This article centers on Dominican-born Jean Rhys’s novel Good Morning, Midnight (1939). Rhys’s West Indian roots are often referenced and Anglicized both in terms of, and because of, her engagement with Charlotte Brontë’s Jane Eyre (vis-à-vis Wide Sargasso Sea). I argue that Good Morning, Midnight’s protagonist, Sasha Jensen, refracts the uniquely Caribbean experience of dislocation through the modernist aesthetic of detachment. Good Morning, Midnight is the last book in a series of four that Rhys published in a period of eleven years after World War I. The disturbingly ambiguous nature of her characters reveal the complex intersectionality of race and gender in “foreign” bodies and the ways that Rhys searched to recalibrate the discourse of colonial modernism.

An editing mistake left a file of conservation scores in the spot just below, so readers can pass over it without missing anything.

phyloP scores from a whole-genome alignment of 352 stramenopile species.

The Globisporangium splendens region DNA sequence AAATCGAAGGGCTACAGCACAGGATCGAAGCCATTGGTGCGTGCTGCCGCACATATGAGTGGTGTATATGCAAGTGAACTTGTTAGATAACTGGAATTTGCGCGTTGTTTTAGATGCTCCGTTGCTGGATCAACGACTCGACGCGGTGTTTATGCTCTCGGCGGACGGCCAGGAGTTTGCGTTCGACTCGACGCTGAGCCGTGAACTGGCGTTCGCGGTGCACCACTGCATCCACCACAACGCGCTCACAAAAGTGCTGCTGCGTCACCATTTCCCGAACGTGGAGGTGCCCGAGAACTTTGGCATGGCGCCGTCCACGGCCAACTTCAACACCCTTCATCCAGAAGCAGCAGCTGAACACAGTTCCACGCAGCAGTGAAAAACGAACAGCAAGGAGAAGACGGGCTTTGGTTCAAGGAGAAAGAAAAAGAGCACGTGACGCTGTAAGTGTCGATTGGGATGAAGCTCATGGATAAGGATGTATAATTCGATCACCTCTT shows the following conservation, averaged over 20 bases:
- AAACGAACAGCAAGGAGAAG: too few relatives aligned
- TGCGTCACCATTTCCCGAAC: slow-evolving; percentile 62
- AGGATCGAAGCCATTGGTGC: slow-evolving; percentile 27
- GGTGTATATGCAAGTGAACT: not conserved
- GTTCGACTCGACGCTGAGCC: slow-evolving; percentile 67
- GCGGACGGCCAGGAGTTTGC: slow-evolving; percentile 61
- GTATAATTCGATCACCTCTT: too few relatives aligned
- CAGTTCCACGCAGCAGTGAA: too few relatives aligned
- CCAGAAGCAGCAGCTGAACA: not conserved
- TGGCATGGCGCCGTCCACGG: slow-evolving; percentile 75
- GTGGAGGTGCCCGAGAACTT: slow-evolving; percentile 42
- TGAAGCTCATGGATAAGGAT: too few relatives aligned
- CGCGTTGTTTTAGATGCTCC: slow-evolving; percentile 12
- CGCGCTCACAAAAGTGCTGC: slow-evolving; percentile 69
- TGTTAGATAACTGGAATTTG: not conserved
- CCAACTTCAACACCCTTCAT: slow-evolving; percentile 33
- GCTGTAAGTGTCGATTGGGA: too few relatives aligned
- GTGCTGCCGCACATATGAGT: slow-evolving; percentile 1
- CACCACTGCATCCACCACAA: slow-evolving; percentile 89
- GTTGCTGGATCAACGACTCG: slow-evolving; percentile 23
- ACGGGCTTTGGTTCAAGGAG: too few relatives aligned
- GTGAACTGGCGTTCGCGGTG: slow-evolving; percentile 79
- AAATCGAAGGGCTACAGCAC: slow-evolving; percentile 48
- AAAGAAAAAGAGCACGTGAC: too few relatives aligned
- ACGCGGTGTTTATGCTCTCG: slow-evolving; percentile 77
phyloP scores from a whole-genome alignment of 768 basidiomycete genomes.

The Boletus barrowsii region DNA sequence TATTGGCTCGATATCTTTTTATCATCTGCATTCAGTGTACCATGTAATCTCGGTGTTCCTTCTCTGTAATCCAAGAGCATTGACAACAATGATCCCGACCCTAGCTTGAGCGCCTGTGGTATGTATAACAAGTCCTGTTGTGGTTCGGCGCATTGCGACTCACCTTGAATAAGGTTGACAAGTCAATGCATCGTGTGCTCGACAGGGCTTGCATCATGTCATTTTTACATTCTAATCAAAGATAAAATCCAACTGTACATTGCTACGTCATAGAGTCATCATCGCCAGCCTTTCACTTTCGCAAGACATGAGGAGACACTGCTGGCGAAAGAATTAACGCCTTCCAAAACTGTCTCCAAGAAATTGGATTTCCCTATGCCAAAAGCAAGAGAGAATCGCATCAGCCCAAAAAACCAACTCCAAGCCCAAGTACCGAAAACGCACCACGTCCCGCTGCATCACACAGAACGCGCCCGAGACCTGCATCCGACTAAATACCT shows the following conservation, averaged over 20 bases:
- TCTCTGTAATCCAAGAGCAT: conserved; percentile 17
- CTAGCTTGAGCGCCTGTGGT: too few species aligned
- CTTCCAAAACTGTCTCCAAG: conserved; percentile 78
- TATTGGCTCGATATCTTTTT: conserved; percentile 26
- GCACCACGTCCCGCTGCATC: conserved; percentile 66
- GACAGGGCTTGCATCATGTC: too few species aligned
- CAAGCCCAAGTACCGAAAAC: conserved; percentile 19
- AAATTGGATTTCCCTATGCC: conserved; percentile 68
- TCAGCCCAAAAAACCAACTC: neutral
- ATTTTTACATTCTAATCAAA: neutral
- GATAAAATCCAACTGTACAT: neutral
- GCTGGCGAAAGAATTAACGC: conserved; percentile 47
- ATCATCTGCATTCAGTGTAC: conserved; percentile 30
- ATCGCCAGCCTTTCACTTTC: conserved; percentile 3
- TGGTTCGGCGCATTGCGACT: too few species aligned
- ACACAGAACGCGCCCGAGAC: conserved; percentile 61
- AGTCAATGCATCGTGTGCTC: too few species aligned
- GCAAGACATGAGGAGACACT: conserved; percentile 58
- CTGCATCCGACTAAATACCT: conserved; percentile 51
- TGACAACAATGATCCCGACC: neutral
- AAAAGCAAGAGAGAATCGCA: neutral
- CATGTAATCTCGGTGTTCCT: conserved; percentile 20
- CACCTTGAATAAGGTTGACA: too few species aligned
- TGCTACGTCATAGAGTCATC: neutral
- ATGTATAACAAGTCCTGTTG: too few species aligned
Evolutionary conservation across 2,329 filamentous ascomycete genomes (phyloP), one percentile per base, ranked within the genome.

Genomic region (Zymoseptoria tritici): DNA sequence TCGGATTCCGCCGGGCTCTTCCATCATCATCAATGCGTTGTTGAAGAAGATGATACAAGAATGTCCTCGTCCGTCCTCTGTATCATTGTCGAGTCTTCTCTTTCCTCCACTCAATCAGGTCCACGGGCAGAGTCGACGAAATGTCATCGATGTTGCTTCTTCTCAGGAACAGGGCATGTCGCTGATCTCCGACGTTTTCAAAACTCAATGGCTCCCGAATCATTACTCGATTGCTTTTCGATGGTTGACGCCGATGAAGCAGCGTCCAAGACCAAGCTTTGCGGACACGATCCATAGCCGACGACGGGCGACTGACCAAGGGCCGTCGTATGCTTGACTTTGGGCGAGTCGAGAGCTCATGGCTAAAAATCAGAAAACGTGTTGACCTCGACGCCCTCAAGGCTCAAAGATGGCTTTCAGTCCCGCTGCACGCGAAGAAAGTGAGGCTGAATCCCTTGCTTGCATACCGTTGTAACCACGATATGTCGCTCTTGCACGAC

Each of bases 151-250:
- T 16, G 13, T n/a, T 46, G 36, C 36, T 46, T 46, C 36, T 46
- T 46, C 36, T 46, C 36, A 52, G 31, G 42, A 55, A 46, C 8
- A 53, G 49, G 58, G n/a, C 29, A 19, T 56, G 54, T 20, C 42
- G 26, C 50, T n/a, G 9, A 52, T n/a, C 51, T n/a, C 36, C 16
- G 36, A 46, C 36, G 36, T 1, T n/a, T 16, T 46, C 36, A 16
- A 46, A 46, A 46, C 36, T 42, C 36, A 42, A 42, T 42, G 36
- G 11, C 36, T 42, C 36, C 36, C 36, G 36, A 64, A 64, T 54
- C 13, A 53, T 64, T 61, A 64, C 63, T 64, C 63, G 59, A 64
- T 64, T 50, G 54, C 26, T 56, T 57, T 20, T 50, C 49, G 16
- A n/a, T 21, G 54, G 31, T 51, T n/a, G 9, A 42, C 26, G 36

Jean Rhys’s fiction features disjointed, hybrid, and fractured female characters that seem to lack any type of agency, but are champions of survival. Without discounting Rhys’s seminal contribution to Caribbean women’s literature (largely through Wide Sargasso Sea), her oeuvre demands a deeper engagement. Rhys’s female protagonists refuse to comply with networks of power outside of their control. Their movement signals an implicit critique of unjust hegemonic structures (patriarchal and colonial) and foreshadows recent developments in postcolonial feminist studies.